But, is the boy’s injury the result of essentially an attempt to stage footage for Cooper’s show?
According to the Associated Press, the show’s spokesperson, Laura Mandel, told the AP “it had asked its guest for video footage but wouldn’t comment on what he had been asked to film. The show didn’t provide the teen with the camera and learned of the injury on the morning he and his parents were to travel to New York for taping of the episode.” Mandel reportedly “wouldn’t answer questions about the accident.”
Cooper also issued a statement on the incident, according to the Hollywood Reporter. “I take this situation seriously, and my thoughts and prayers for his health, well-being and recovery are with him and his family.”
But, while Cooper’s show may absolve itself of legal responsibility by claiming it didn’t give direct instructions to endanger himself, iMediaEthics wonders if the show indirectly prompted the teenager’s accident by asking for the footage. Surely, the teenager would attempt to impress a potential national audience. Further, by asking the teenager to tape himself skateboarding, wasn’t the Cooper show asking for staged, canned footage?
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Gossip blog Gawker published a story suggesting that the show may be more responsible than it first appears. According to Gawker, “details are sketchy” but an unnamed source told Gawker that a Cooper show producer “encouraged [the] kid to go out and ‘film the crazy stuff you do” prior to the boy’s accident.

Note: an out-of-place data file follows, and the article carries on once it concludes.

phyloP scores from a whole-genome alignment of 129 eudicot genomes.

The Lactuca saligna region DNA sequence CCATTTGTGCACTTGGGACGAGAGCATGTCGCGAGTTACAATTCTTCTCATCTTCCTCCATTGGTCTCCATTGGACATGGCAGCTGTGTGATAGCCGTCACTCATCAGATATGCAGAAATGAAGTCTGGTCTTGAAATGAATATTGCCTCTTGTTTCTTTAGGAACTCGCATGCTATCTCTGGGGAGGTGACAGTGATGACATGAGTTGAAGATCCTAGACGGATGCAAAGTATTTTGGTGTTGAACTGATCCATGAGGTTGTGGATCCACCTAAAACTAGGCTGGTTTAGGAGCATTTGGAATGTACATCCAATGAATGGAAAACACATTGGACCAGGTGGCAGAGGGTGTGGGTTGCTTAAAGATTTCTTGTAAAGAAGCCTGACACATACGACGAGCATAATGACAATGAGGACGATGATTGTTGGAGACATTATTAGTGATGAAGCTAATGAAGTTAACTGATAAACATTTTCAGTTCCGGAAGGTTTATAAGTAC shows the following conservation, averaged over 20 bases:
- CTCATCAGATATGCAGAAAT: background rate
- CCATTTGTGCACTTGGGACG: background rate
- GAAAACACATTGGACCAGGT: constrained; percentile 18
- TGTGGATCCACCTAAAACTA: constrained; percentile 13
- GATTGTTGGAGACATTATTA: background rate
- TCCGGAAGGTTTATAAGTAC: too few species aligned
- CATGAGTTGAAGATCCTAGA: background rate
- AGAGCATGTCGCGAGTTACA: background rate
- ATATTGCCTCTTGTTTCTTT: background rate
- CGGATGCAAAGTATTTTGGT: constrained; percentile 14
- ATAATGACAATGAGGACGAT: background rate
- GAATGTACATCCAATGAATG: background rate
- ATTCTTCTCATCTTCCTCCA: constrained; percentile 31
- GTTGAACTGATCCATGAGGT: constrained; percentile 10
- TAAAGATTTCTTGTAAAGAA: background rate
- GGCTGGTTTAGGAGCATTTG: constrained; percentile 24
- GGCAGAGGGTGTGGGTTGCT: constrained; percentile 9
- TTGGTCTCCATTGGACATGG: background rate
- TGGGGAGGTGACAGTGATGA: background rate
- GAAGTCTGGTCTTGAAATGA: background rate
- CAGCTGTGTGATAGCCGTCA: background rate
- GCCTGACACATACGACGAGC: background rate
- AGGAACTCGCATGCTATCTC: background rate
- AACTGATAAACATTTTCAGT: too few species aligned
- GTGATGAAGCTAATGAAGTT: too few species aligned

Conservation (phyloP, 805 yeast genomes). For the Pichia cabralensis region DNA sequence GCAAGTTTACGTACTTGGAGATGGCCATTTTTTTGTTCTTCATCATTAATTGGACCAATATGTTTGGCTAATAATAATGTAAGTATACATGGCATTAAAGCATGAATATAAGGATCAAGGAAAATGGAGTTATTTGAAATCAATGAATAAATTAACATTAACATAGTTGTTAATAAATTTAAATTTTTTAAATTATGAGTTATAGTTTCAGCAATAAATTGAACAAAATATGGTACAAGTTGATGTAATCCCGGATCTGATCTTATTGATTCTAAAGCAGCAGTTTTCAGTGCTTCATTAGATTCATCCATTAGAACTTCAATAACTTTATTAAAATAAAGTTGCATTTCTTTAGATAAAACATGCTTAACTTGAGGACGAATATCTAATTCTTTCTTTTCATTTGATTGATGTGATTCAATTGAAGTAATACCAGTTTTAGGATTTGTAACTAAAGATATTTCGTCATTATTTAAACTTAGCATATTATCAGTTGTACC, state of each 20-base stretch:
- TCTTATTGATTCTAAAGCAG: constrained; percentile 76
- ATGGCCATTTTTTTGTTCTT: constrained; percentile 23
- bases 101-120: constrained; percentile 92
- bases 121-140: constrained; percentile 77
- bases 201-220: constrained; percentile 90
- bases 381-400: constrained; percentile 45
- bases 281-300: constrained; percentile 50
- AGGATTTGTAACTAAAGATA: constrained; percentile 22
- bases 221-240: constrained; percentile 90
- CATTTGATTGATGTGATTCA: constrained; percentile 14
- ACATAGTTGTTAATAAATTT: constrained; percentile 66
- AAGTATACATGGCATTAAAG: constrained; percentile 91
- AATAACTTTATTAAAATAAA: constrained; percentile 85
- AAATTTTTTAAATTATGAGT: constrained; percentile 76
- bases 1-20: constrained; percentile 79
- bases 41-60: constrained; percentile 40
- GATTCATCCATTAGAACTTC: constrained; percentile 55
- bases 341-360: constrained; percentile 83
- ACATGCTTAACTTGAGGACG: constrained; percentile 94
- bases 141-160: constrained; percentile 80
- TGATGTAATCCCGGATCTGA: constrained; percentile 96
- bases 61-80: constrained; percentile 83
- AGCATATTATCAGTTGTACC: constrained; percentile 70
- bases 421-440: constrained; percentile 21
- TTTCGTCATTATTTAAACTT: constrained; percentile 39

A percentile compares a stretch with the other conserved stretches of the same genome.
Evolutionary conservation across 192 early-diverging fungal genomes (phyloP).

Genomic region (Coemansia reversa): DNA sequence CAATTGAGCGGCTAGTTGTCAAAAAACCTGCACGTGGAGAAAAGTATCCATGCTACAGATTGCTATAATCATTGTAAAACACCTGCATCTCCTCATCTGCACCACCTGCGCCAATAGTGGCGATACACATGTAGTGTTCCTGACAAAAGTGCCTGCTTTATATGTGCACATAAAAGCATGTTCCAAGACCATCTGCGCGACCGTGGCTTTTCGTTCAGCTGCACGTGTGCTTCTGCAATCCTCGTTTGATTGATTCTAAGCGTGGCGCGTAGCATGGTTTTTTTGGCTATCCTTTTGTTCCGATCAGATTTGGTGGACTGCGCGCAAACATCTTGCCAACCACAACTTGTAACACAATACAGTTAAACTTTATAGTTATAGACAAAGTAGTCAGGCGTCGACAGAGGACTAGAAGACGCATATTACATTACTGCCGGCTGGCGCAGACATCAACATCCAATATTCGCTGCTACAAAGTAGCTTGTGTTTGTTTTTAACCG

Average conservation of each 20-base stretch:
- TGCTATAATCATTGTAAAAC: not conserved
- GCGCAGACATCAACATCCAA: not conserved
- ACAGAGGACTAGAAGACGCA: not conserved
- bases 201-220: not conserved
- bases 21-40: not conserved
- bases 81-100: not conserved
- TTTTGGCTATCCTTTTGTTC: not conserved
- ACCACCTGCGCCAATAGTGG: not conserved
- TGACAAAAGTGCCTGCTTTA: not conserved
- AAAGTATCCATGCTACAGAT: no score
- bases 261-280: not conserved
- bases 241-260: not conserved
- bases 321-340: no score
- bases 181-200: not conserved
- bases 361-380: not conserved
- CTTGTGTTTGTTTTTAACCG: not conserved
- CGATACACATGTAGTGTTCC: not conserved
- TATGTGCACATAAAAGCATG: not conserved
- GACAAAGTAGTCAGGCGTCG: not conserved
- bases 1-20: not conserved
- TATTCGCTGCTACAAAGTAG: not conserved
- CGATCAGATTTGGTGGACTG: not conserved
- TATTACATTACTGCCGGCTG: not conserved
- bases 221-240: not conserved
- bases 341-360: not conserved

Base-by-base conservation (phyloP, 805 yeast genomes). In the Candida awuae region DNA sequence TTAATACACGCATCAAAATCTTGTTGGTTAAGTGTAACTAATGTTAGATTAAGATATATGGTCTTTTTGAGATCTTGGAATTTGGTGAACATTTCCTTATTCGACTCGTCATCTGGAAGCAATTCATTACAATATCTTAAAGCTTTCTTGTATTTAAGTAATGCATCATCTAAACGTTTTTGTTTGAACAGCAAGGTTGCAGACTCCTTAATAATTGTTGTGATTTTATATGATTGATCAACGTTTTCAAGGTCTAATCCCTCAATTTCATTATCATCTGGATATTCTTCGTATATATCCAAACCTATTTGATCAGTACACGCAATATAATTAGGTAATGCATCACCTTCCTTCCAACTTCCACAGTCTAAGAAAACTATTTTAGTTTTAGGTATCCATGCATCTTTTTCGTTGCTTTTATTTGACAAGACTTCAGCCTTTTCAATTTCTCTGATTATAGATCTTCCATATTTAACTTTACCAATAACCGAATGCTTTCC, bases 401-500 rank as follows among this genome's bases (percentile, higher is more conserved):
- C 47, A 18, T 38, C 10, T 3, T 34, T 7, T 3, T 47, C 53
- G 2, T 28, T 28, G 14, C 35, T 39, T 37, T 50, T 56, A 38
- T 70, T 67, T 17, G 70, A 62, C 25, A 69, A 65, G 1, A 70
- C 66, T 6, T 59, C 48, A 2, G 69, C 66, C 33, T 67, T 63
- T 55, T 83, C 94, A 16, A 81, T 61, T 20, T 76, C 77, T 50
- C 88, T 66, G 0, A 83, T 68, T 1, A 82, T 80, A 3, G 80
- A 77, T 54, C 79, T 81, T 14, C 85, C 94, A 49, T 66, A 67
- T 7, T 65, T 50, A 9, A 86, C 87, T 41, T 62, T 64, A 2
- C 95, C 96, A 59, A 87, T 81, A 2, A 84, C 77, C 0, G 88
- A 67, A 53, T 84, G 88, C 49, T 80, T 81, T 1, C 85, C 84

NBC’s Today show slammed Cooper’s show and CNN, according to Washington Post reporter Erik Wemple, who described Today‘s segment on the accident as deeming both “morally and ethically culpable.” He noted that Today‘s Peter Alexander questioned whether the Anderson Cooper 360 “producer encourage dangerous behavior.”
Regardless, Wemple argued that the Today show should have put less blame on Cooper’s show and emphasized safety because even if a major news network isn’t calling for footage, “many of these kids” are already making “their own, homemade vids”for YouTube and the public.
This skateboarding coma instance reminds iMediaEthics of our July 2009 report questioning the New York Times’ photos of teenagers driving dangerously. The Times published a photo of a high school student texting while driving 60 mph, which raised questions about why the Times photographer didn’t warn the teen about the dangers of doing so, even if the newspaper didn’t get that money shot to accompany its feature story. Read more here.
UPDATE: 10/21/2011: 10:20 AM EST: Added information about the Times texting story.